Morgan Freeman makes donation to launch evidence-based policing center at Ole Miss
Actor Morgan Freeman has made a donation to help launch a legal studies center at the University of Mississippi focused on developing evidence-based practices and training for law enforcement amid ongoing calls for police reform.
Freeman, along with Ole Miss criminal justice and legal studies professor Linda Keena, have together contributed $1 million to establish the school’s Center for Evidence-Based Policing and Reform, pending approval from Mississippi’s Institutions of Higher Learning, according to a Tuesday press release.
Freeman in a statement included in the university’s announcement said the past year’s instances of violent police encounters and civil unrest have demonstrated a major disconnect between officers and the communities they serve.
“Look at the past year in our country — that sums it up,” the Oscar-winning actor said. “It’s time we are equipping police officers with training and ensuring ‘law enforcement’ is not defined only as a gun and a stick.”
“Policing should be about that phrase ‘To Serve’ found on most law enforcement vehicles,” he added.
“All the stories are stuck in my mind,” Freeman said of the multiple prominent police killings of Black individuals in the past year, including George Floyd and Breonna Taylor.
“I often talk to police officers when I see them out and ask how they would do their work if they didn’t have guns. Support of this center is about finding ways to help officers and arrive at solutions,” he said.
The university said that the center is the culmination of months of planning by its Department of Criminal Justice and Legal Studies, and will also be the only one of its kind in the state of Mississippi and one of few across the country.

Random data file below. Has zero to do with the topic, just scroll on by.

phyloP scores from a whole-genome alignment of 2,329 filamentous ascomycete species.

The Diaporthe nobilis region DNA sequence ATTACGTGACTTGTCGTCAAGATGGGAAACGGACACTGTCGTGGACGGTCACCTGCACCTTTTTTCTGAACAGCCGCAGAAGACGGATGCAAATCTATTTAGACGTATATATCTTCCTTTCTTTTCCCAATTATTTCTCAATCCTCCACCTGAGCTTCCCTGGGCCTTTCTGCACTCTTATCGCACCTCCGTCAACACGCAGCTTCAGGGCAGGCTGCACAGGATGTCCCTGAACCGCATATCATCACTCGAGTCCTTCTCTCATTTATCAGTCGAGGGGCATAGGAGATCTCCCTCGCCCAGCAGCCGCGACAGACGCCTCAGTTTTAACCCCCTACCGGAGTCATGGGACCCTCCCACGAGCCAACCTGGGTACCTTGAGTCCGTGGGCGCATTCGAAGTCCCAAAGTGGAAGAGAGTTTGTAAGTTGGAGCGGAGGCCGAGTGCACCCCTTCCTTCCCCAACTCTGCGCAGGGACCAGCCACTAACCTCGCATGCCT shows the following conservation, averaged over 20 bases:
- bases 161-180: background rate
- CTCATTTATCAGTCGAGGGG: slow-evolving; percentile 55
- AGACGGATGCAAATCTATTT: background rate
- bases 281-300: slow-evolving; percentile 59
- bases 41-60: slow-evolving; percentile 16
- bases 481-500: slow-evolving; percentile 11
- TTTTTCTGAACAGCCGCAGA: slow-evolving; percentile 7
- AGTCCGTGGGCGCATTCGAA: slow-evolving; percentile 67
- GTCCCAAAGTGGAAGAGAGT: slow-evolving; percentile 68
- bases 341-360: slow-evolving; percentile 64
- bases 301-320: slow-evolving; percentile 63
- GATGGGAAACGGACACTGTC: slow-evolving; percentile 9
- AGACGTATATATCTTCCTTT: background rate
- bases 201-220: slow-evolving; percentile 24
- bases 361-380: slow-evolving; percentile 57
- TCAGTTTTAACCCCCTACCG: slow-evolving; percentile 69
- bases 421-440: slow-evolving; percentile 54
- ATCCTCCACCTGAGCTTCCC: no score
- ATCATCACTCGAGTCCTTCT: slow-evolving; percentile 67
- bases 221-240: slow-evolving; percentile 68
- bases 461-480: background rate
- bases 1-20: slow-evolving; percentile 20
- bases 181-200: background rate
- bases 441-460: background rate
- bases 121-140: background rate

The center will focus on training police and other law enforcement officials in Mississippi, and eventually across the country, using “evidence-based practices that allow officers to be more proactive,” and other training that will show “how police can better engage the community in crime prevention.”
Criminal Justice and Legal Studies Department Chair Wesley G. Jennings said training at the center will also “address how to improve community members’ perceptions of and trust and confidence in police, and how to improve their willingness to call the police in a time of need.”
Jennings, who will be leading the new center, said Tuesday that while police relationships with certain segments of the population “have historically been tenuous and strained at times,” the level of mistrust between the two is at an all-time high.
“Success only will occur if there is effective and genuine buy-in from police, community stakeholders and constituents, and one of my critical tasks will be to foster these relationships,” he added. “We have no agenda in launching this center except to be a resource through science and data vital to police and other law enforcement officials.”
According to the university, the funding will be allocated in two portions, with the first $500,000 directed toward start-up costs, and the other $500,000 being placed in an “endowment for long-range sustainability.”